What do you think of when you think of Regina Spektor? Maybe it's her Grammy-nominated theme song for Orange Is the New Black, or the dozens of dramatic TV scenes that have used her music as a soundtrack (Grey's Anatomy, Weeds, Veronica Mars). Or perhaps you remember that Chance The Rapper cut her, regretfully, from Coloring Book's “Same Drugs.”
A common thread through most of these memories is Spektor's signature whimsy, honed through lyrics about making computers out of macaroni or finding human teeth down on Delancey. As that Orange theme showed, she can even make a women's prison sound kind of sweet and charming. This quality has led to years of critics and fans labeling Spektor “quirky,” and it's true that her music can be a little precious. There's a childlike core to her work that isn't so much weird or inappropriate as it is deeply, unabashedly earnest. But what's remarkable about Spektor's musical universe — grounded by her classical piano and tinkering indie-pop instrumentals, unfurling like a children's storybook — is just how wholly distinctive it is.
Given this background, Spektor's latest album, Remember Us to Life, feels surprisingly somber. On her first full-length release since 2012, she seems to take the inklings of dreary existentialism that merely slipped into past albums and bring them to the fore. “This is how I feel right now / Obsolete manuscript, no one reads and no one needs,” Spektor sings softly on the gorgeous, restrained “Obsolete,” with her reverbed piano backed by New Agey synths more suitable for a Cocteau Twins track than a Spektor song. On the excellent “Tornadoland,” she sings, “Everybody's time has come / It's everybody's moment except yours,” her lyrics weighted with paranoia as she bangs out a scale while her piano and a string section follows in an ominous frenzy. With her piano arrangements backed by an extensive orchestra, Remember Us to Life plays like a grander chamber-pop display of Spektor's musical talents than the more minimalist, sweeter instrumentals of her last album, What We Saw from the Cheap Seats.
That's not to say all of Remember Us to Life is so straitlaced, but even the record's more imaginative fables feel particularly dark. On “Grand Hotel,” which details what sounds like a Wes Anderson–directed trip through a hotel's winding halls to a lake house, Spektor warns that “Under the floorboards, there’s a deep well / That leads to a spring that sprung up in Hell,” where old devils used to dance. Elsewhere, though, the Brothers Grimm vibe doesn't always land. “Small Bill$,” which sounds like a villain's musical number ripped from a Disney animated film, tells the story of a man who spent all his fortune on weed, chocolate, and Coca-Cola, which sounds like it’s intended to be seriously anti-consumerist but instead rings a bit silly. On the over-the-top “The Trapper and the Furrier,” a sibling to Spektor's “Ballad of a Politician,” she calls out lawyers and pharmacists who turn a blind eye to the needy. “What a strange, strange world we live in ... Those who don’t have lose, those who got get given / More, more, more, more,” she sings, wailing “more, more, more, more” loudly as cellos throb cartoonishly in the background.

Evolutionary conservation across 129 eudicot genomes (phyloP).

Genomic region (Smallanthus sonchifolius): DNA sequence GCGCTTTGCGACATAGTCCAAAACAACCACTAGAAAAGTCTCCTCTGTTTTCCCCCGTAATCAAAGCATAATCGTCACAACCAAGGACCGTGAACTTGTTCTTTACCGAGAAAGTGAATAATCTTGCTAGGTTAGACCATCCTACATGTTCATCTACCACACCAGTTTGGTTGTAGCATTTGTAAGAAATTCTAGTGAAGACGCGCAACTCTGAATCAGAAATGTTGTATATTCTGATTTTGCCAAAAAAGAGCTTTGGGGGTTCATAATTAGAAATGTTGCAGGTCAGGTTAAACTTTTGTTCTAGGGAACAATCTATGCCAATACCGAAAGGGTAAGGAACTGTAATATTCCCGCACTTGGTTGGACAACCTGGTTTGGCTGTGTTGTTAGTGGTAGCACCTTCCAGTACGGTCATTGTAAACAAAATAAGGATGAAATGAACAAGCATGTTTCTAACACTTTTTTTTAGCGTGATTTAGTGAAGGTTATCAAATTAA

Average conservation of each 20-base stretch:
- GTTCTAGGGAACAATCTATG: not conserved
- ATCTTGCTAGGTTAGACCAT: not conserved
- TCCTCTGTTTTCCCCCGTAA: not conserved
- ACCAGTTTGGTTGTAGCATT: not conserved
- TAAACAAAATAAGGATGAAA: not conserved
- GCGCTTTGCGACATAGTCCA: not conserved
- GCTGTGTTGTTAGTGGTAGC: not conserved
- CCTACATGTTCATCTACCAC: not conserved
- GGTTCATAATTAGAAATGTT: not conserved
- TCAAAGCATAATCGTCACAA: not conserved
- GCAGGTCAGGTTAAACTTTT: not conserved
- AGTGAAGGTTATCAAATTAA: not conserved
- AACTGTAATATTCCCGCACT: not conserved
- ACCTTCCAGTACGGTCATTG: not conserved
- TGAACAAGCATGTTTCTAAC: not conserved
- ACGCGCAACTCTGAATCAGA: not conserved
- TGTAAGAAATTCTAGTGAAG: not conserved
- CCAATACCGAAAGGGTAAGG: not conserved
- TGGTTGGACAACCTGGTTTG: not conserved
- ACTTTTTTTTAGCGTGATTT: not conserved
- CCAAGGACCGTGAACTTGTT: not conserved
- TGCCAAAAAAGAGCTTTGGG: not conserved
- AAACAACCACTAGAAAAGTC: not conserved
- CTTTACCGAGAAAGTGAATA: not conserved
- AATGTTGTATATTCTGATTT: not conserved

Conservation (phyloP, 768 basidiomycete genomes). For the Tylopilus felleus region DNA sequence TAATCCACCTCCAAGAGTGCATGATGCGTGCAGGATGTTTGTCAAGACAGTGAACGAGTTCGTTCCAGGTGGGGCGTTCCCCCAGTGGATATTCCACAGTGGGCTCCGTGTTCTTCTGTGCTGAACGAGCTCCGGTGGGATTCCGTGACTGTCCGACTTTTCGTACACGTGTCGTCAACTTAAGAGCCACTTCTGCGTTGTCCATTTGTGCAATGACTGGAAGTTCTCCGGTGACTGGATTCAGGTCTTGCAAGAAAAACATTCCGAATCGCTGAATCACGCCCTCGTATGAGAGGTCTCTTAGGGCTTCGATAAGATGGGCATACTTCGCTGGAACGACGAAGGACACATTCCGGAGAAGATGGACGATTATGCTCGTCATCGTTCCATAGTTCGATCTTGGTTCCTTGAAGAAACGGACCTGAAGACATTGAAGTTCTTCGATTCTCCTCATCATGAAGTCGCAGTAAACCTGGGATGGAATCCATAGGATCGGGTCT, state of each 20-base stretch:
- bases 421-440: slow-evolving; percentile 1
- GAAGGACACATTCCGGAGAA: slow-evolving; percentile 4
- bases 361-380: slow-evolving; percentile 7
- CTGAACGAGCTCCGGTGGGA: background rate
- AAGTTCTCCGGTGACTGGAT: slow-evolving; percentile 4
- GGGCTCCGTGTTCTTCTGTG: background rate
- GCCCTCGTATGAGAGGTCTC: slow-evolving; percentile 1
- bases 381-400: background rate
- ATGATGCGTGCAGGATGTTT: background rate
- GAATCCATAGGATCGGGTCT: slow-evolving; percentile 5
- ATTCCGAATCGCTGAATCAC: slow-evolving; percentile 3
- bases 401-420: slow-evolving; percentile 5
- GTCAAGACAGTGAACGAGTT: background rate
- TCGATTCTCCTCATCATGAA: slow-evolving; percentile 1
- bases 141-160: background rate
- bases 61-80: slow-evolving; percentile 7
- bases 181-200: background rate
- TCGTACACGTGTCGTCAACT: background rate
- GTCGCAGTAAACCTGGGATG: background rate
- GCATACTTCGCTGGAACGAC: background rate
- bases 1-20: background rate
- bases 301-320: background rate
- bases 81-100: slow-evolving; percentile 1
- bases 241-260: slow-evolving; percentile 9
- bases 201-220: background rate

But even at its most high-flying, Remember Us to Life is never quite cute, never really light. Spektor's voice doesn't try on weird accents or vocal tics. Even her twistiest lyrical riddles have a way of curdling a song's mood. “Enjoy your youth / Sounds like a threat,” she sings as a footnote to the the deceptively cheery and plucky “Older and Taller.” But whether she's doling out great, direct ballads like the synth-laden Begin to Hope throwback “Bleeding Heart” or the album's more oddball cuts, Spektor comes across as a much wiser songwriter, frequently outlining how time can reveal once-hidden truths and fears. While the wordy idiosyncrasies of her songwriting still shine through, this is Spektor at her most mature.